Ethiopian Spiced Butter (Nit’r Qibe)
This is a staple ingredient in all Ethiopian cooking. It's what you smell when you walk into an Ethiopian restaurant, and what you are tasting when you walk out.
From: Jim — November 16, 2009
1 pound unsalted butter (or substitute clarified butter if you have it on hand)
10 basil leaves, rolled up and chopped crosswise
one 3 inch piece ginger, about 2 oz.,finely grated
2 cloves garlic, put through press or finely chopped
1/2 medium onion, coarsely chopped
1 tsp. cardamom seeds, or 1 tbs. cardamom pods broken open in a mortar
1 tsp. fenugreek seeds
1 1/2 tsp. cumin seeds, lightly toasted over high heat in a dry frying pan
1 tsp. dried mexican whole oregano (or substitute other dried oregano)
1/2 tsp. turmeric
Use already clarified butter if you have it on hand. Otherwise, you will clarify the butter yourself. To do so, melt butter over low heat, stir frequently in a pan that has a good lip for pouring. Foam rises to the top; carefully skim and discard it. Continue cooking until no more foam appears. Cook slowly over low heat. The butter must not turn brown.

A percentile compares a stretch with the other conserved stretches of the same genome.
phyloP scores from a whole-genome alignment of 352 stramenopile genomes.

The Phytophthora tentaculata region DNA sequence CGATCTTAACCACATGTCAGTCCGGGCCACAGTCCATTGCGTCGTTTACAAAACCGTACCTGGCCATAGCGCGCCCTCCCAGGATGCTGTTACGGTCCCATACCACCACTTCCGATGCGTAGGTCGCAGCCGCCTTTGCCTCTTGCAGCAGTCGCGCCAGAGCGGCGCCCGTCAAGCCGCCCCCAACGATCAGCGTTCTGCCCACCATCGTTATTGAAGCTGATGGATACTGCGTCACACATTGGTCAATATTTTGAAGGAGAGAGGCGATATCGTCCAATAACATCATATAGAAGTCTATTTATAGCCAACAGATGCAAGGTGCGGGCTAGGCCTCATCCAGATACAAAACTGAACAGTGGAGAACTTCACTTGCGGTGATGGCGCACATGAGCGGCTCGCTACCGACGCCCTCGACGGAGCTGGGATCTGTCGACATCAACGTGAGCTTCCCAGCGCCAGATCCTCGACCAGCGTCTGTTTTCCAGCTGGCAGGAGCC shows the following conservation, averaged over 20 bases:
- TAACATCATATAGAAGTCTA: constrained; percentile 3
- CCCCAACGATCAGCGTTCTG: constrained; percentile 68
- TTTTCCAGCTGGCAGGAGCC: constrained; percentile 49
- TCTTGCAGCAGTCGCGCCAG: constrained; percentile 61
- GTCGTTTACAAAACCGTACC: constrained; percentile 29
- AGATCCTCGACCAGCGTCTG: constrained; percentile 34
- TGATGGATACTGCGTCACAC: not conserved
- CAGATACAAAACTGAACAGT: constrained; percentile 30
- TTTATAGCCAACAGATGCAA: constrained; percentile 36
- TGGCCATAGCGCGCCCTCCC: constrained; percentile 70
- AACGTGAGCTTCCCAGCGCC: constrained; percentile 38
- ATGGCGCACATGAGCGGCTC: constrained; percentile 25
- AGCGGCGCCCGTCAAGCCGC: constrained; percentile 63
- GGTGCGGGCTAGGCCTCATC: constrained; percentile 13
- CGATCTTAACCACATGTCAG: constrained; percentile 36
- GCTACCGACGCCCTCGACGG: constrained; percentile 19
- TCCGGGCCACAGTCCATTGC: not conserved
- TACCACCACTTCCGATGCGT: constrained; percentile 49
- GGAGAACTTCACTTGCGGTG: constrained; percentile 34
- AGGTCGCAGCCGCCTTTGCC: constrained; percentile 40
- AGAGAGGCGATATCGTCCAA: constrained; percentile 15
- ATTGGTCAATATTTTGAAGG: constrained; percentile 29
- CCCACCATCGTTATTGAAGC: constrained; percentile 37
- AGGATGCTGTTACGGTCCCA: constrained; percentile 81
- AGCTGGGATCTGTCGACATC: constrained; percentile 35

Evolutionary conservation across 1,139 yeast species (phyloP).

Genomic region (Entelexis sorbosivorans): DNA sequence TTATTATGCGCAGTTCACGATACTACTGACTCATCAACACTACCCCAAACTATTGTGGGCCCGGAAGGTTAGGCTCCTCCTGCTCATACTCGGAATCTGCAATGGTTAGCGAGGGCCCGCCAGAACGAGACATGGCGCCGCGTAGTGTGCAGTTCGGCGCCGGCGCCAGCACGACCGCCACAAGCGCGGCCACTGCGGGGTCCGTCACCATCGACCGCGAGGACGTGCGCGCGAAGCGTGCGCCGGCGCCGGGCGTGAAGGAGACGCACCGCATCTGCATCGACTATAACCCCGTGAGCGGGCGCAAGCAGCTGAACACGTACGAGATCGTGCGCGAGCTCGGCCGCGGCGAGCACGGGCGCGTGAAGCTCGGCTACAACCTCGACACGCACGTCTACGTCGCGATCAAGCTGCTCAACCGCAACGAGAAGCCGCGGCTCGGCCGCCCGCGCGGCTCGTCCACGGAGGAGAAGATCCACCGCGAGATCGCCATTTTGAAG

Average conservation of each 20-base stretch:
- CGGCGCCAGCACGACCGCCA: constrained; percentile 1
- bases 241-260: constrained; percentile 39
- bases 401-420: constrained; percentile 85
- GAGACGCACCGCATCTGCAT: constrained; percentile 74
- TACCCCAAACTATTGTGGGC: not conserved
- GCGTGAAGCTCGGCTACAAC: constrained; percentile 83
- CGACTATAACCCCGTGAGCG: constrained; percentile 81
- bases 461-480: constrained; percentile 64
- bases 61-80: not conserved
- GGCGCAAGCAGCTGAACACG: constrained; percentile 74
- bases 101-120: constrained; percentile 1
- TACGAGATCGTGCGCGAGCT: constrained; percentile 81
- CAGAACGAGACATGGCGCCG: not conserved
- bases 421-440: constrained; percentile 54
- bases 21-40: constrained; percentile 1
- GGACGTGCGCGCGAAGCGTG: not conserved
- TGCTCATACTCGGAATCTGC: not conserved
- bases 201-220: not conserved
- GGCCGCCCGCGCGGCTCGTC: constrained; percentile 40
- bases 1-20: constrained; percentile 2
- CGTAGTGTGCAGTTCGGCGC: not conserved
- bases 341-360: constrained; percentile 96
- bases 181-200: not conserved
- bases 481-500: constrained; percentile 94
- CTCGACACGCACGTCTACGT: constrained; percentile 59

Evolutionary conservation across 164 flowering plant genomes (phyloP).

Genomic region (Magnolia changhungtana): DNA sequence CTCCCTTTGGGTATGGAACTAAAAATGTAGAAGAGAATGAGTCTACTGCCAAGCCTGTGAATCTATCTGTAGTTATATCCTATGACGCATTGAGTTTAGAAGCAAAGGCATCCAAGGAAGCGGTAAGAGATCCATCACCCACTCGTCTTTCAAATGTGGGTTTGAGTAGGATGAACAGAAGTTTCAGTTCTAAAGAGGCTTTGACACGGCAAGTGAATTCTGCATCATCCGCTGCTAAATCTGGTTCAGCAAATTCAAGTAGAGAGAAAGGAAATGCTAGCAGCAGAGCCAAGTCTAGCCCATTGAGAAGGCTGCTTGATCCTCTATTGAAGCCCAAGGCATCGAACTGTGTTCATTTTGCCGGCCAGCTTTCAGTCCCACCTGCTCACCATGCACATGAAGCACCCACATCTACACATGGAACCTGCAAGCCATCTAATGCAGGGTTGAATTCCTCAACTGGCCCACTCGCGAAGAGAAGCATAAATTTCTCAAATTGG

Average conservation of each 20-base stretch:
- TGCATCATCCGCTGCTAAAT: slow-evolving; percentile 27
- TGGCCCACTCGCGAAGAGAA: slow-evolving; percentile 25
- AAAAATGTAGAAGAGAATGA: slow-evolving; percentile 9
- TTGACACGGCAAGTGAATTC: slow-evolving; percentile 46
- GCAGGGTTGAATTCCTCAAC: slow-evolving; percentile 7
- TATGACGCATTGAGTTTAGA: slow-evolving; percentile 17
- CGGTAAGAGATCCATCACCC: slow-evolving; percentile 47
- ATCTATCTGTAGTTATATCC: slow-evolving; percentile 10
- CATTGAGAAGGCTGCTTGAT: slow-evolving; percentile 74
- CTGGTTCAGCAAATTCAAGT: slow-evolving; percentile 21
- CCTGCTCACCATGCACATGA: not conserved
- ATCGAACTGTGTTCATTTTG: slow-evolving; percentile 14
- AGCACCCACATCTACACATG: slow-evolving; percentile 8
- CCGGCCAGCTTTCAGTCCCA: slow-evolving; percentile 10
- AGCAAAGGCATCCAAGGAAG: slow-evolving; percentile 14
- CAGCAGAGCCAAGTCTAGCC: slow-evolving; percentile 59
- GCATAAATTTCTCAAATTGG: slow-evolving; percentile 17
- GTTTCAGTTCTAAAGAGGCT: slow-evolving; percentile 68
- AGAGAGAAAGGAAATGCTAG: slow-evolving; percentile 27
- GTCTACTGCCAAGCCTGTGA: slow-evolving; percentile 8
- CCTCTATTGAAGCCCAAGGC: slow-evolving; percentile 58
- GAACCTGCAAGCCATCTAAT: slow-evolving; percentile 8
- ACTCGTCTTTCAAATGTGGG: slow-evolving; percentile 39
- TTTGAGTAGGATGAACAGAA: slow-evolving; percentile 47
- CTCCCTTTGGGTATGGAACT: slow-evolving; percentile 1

Add the herbs, aromatics and spices and continue cooking for 15 minutes, stirring occasionally.
Remove from heat and let stand until spices settle.
Strain through fine-mesh sieve. Some of the dry spices might go through the sieve, but try to keep the aromatics and basil out. Store in a glass jar with a tight fitting lid in your refrigerator for up to 3 weeks.
This butter is bright yellow from the tumeric and will add a yellow tint to some foods. Remember it is not salted, so season your food before you brush this on food or cook with it. I suggest brushing it on corn on the cob. It also is great added to mashed potatoes, or put inside a winter squash before roasting it on the grill. It adds a truly unique flavor to grilled shrimp or kebabs.